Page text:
The Church Communication’s Facebook group had a post that said, “So is anyone else freaking out about Mark Zuckerberg’s announcement about Facebook Pages yet or is it just me?”
This was in response to Mark Zuckerberg posting here about a major update coming in a few months.
“One of our big focus areas for 2018 is making sure the time we all spend on Facebook is time well spent. We built Facebook to help people stay connected and bring us closer together with the people that matter to us. That’s why we’ve always put friends and family at the core of the experience. Research shows that strengthening our relationships improves our well-being and happiness.” Zuckerberg posted today (emphasis mine). “But recently we’ve gotten feedback from our community that public content — posts from businesses, brands and media — is crowding out the personal moments that lead us to connect more with each other.”
In a recent workshop for pastors and ministry leaders held on Tuesday, January 9, 2018, hosted by Southwest Church Connection and led by me, two people shared the frustrations they have with their congregation. The efforts of creativity go unrewarded when they post on their Facebook page. One person shared how the congregation only reacts to the page posts. They never share or comment. Another said, people in their congregation are inspired by what they post, but never give credit to the church Facebook page. In other words, if a church inspires you to add to the conversation on your personal Facebook, help promote your church by tagging them in the post. When Zuckerberg’s new update goes into effect, the church congregation will need to participate more in the church’s postings and online conversations in order to keep their church page from becoming irrelevant and keeping their budget down (pages and posts would need to be “boosted” to show up). Think of participating online as part of your stewardship and giving of your time. Is this an unfair decision from Zuckerberg?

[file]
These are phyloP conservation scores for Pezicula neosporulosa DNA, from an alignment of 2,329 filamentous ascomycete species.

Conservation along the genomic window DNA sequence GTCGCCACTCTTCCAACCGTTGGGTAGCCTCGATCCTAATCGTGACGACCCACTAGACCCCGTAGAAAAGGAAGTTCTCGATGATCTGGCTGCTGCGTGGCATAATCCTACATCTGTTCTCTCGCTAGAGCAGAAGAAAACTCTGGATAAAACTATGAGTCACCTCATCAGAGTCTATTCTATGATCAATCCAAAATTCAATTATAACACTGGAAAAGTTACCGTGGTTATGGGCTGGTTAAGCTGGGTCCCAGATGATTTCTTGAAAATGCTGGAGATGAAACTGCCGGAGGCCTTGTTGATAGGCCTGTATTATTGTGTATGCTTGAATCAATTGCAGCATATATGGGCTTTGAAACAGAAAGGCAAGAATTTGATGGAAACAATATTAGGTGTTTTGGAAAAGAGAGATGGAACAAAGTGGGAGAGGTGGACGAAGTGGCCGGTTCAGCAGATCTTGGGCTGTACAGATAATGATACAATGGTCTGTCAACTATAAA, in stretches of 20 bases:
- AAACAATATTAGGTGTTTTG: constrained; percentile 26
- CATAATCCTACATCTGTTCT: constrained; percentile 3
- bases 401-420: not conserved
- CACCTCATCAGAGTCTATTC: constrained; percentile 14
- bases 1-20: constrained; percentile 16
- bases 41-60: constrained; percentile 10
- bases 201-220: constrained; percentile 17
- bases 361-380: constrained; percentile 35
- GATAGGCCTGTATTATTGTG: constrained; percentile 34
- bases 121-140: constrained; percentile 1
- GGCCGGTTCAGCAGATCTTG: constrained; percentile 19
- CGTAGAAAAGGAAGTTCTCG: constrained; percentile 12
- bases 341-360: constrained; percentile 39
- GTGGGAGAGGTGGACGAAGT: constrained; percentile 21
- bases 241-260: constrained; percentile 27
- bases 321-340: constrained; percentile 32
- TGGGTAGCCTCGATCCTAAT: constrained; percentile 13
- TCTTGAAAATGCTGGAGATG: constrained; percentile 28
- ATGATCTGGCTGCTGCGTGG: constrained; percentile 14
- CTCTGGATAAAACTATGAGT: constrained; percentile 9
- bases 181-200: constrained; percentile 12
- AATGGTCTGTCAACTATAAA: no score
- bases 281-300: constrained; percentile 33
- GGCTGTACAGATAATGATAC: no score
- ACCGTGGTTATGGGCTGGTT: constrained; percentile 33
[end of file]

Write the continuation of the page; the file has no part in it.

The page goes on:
Zuckerberg is absolutely correct in making this change. It’s a business decision, the radio reported earlier today, and very risky. He could lose advertising dollars, but the radio host is predicting that this decision will bring more signees to the already 2 billion people on this social media platform. It’s also an opportunity for the church to recognize their congregation as part of their marketing platform. When I say marketing, it’s a distasteful word, but when I say it, I mean it as marketing as ministry; or authentically connecting in meaningful ways using marketing techniques that work for business. It’s also important to note that this change backs what I have said many times to people–people don’t want to connect with a brand name; they want to connect with people. This is why a church should consider creating a social media team that they train on cross-cultural communication, story, evangelism, false cults and religions, and technology.
One person on the Church Communications Facebook group suggested a Facebook 101 class, but that’s not enough. I agree with one who said we shouldn’t share just Scripture all the time, but stories of our faith. I take this one step further; we should SHOW how we are living our faith through every day encounters, sharing our life with others we friend online through recipes, gatherings, online Bible Studies and life groups, etc. The face-to-face and online communities do not have to operate separately; it can operate together. After all, my philosophy is using technology and social media to bring people into meaningful conversations that lead to face-to-face encounters.
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